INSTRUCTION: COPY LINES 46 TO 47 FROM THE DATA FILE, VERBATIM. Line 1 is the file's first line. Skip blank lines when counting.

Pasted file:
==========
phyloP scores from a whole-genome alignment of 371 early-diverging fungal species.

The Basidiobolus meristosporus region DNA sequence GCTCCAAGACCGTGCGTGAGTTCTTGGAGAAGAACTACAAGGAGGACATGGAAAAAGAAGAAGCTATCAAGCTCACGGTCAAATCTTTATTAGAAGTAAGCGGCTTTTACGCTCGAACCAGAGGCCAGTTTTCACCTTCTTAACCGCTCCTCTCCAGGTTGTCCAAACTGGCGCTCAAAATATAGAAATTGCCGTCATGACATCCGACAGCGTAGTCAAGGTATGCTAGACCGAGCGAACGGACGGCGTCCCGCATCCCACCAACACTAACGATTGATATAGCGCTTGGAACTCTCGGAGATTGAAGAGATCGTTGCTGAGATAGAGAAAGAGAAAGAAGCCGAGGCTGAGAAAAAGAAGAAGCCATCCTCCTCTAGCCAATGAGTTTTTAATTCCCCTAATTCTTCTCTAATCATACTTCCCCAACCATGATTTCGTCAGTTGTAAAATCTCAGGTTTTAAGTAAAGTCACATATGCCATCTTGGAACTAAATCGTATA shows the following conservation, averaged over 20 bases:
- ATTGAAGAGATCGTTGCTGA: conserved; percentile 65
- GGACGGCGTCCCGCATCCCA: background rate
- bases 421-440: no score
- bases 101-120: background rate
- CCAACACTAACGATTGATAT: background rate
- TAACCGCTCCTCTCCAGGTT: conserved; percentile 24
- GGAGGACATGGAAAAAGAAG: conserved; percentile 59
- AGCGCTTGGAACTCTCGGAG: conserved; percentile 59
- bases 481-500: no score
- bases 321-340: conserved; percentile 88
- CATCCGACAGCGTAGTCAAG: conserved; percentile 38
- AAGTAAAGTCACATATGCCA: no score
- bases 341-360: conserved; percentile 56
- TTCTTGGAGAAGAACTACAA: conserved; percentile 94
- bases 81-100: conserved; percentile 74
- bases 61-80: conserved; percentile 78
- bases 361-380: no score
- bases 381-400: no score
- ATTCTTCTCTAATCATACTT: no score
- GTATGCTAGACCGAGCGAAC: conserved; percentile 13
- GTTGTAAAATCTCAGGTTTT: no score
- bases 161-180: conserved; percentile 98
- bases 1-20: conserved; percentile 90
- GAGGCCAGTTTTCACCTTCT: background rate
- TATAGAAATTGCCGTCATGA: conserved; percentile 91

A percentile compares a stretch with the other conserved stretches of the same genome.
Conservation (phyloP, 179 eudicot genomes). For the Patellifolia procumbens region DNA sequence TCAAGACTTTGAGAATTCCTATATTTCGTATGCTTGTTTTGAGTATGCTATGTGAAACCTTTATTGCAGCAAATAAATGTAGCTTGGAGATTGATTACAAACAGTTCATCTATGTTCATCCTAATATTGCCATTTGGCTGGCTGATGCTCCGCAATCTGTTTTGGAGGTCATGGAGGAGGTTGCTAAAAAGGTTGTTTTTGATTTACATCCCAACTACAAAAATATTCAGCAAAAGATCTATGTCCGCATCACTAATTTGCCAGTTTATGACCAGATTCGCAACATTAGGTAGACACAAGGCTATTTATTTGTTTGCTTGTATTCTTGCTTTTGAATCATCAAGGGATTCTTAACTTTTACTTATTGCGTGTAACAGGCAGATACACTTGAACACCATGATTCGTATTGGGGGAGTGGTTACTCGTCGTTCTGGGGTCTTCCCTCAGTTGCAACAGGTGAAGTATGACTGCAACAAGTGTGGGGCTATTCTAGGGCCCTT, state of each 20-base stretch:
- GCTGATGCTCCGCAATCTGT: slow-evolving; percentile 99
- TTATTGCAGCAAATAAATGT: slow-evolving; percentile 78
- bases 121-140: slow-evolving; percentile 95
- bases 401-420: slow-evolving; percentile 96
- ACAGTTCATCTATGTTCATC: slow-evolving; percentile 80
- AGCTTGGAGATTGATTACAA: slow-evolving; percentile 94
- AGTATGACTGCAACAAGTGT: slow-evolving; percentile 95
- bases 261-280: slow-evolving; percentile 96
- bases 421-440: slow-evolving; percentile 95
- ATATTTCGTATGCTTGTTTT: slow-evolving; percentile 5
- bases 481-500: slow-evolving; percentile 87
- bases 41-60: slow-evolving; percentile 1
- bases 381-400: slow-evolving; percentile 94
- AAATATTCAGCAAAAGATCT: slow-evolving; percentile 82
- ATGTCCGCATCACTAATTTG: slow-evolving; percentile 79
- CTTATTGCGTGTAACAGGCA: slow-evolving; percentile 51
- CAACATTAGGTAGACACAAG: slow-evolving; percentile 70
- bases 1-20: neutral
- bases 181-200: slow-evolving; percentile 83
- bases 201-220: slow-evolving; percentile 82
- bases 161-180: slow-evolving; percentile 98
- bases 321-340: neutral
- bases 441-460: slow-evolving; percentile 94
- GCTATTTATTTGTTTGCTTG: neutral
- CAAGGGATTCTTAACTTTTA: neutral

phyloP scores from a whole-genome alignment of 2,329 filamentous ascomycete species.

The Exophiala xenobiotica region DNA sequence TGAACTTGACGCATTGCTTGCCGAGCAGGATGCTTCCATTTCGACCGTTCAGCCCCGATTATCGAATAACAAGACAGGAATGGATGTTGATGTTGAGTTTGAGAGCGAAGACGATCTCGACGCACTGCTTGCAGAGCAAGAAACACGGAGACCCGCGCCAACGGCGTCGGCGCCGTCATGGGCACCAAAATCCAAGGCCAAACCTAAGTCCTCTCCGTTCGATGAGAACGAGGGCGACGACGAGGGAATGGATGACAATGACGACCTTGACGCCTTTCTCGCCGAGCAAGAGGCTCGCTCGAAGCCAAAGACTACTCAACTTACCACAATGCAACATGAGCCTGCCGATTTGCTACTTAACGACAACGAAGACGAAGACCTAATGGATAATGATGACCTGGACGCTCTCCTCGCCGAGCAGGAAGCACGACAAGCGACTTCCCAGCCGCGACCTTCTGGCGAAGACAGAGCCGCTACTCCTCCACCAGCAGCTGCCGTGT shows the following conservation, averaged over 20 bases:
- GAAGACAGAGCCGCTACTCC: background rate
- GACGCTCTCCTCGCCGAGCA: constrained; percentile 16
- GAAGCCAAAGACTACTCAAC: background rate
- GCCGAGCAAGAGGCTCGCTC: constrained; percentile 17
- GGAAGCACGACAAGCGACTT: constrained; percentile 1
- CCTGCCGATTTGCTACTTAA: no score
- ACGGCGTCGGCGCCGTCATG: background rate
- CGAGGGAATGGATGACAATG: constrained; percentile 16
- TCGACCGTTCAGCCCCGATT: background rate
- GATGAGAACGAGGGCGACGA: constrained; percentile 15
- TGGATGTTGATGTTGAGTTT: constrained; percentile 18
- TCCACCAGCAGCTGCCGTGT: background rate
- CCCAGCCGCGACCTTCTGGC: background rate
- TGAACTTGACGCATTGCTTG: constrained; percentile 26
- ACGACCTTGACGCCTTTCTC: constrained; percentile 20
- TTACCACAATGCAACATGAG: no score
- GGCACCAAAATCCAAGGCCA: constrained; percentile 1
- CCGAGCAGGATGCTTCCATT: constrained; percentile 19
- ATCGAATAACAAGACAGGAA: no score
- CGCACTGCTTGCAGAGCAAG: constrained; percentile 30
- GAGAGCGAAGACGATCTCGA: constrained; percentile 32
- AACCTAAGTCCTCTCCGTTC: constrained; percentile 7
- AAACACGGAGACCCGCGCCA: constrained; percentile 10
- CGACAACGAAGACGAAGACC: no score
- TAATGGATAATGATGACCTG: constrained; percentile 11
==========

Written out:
- CAACATTAGGTAGACACAAG: slow-evolving; percentile 70
- bases 1-20: neutral